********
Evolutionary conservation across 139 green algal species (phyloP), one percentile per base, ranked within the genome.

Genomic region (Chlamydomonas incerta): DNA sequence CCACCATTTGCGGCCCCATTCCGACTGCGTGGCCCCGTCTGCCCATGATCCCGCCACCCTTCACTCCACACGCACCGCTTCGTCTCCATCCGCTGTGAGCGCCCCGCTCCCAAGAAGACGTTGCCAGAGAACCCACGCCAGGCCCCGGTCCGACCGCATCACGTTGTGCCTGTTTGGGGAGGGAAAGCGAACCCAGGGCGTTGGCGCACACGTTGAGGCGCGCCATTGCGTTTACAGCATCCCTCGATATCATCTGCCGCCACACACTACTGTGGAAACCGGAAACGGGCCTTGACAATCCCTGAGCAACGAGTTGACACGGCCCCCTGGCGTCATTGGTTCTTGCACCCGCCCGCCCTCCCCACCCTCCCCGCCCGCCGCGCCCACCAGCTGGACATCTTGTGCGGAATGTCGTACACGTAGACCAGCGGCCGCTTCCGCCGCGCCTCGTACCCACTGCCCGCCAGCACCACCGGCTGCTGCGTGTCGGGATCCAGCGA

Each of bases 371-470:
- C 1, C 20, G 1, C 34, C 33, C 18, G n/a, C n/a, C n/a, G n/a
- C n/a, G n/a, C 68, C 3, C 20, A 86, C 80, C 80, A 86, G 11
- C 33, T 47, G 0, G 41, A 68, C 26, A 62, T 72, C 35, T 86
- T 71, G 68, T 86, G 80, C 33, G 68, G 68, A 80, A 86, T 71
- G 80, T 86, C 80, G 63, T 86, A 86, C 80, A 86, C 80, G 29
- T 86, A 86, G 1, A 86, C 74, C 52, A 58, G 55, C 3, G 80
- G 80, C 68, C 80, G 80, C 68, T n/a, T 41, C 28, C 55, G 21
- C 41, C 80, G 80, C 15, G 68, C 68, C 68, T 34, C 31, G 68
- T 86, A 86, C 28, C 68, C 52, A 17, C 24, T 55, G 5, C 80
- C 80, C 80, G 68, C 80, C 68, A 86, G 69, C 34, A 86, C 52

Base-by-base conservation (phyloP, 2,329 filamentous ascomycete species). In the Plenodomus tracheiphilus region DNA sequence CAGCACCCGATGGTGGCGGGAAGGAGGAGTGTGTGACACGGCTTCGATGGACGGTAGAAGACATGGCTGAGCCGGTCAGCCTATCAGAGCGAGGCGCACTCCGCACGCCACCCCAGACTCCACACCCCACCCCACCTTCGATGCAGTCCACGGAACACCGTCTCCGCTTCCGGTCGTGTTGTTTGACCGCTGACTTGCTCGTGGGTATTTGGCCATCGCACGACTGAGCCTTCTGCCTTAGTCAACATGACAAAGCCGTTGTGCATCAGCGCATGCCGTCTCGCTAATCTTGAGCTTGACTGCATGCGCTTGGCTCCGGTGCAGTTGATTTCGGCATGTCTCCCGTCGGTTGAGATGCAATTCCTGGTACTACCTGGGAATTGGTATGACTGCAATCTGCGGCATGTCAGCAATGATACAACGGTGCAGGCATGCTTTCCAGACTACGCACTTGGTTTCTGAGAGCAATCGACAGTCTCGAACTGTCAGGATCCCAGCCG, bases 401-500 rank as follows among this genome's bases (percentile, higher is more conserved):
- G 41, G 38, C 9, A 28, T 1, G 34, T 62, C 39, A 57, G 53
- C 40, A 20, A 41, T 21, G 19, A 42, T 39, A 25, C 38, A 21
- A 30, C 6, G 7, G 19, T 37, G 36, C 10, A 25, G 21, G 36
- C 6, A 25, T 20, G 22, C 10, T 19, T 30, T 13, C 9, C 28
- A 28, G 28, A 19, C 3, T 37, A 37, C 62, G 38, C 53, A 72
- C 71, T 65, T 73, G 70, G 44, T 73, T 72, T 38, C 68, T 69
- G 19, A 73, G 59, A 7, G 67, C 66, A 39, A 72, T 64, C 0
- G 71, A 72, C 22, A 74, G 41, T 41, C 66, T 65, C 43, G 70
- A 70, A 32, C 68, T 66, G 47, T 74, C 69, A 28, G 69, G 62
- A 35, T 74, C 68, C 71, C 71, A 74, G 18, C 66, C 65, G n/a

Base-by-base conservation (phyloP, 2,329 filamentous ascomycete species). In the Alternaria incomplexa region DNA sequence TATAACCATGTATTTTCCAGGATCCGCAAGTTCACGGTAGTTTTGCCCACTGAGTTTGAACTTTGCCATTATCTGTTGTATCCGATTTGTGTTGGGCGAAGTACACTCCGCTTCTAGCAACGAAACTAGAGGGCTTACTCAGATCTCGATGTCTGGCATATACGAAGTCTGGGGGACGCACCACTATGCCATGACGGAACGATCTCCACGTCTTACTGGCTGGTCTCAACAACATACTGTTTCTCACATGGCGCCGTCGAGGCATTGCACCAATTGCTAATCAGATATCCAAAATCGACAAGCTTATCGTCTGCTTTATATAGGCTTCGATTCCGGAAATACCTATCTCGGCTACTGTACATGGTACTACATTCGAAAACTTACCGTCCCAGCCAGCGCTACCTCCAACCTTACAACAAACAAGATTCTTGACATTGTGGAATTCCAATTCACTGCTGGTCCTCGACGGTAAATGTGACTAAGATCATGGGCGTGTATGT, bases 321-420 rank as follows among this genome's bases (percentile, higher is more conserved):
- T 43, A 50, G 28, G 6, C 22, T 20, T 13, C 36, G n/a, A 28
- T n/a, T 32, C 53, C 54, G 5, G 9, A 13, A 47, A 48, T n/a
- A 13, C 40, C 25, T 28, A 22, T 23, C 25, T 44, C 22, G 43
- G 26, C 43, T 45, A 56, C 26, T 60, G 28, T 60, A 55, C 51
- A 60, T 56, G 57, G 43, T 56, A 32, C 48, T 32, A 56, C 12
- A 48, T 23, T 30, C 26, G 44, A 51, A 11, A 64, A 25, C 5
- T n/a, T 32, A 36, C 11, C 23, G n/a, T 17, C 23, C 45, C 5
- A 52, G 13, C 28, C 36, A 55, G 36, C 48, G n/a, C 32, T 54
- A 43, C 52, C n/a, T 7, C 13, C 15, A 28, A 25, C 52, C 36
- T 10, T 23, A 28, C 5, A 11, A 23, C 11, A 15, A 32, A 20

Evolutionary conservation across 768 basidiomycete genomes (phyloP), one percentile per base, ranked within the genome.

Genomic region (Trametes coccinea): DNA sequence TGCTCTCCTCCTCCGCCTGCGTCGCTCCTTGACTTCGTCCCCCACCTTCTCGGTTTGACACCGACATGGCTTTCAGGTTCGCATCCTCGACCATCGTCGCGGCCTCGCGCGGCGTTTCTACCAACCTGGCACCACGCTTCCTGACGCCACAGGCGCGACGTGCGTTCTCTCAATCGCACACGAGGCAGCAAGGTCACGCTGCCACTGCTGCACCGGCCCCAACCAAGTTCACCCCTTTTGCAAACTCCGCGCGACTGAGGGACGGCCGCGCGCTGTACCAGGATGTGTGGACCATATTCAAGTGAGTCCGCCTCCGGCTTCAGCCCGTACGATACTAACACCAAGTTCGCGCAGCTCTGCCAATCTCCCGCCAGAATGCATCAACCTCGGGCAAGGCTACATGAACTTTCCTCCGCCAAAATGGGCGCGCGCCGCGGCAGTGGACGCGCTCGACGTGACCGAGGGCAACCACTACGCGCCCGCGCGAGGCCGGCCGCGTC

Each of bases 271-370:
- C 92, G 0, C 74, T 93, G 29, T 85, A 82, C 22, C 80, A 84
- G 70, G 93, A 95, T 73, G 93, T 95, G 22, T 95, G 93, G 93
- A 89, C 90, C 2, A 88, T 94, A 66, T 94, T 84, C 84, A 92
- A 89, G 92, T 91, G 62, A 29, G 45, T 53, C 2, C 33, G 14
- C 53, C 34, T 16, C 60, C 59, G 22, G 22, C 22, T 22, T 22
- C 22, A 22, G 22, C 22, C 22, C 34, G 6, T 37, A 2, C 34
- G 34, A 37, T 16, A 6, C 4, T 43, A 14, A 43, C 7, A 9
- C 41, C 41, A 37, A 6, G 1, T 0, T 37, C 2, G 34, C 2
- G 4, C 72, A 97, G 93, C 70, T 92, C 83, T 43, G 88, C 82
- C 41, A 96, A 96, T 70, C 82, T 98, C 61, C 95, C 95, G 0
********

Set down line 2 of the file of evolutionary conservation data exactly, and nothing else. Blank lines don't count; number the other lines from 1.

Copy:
Genomic region (Chlamydomonas incerta): DNA sequence CCACCATTTGCGGCCCCATTCCGACTGCGTGGCCCCGTCTGCCCATGATCCCGCCACCCTTCACTCCACACGCACCGCTTCGTCTCCATCCGCTGTGAGCGCCCCGCTCCCAAGAAGACGTTGCCAGAGAACCCACGCCAGGCCCCGGTCCGACCGCATCACGTTGTGCCTGTTTGGGGAGGGAAAGCGAACCCAGGGCGTTGGCGCACACGTTGAGGCGCGCCATTGCGTTTACAGCATCCCTCGATATCATCTGCCGCCACACACTACTGTGGAAACCGGAAACGGGCCTTGACAATCCCTGAGCAACGAGTTGACACGGCCCCCTGGCGTCATTGGTTCTTGCACCCGCCCGCCCTCCCCACCCTCCCCGCCCGCCGCGCCCACCAGCTGGACATCTTGTGCGGAATGTCGTACACGTAGACCAGCGGCCGCTTCCGCCGCGCCTCGTACCCACTGCCCGCCAGCACCACCGGCTGCTGCGTGTCGGGATCCAGCGA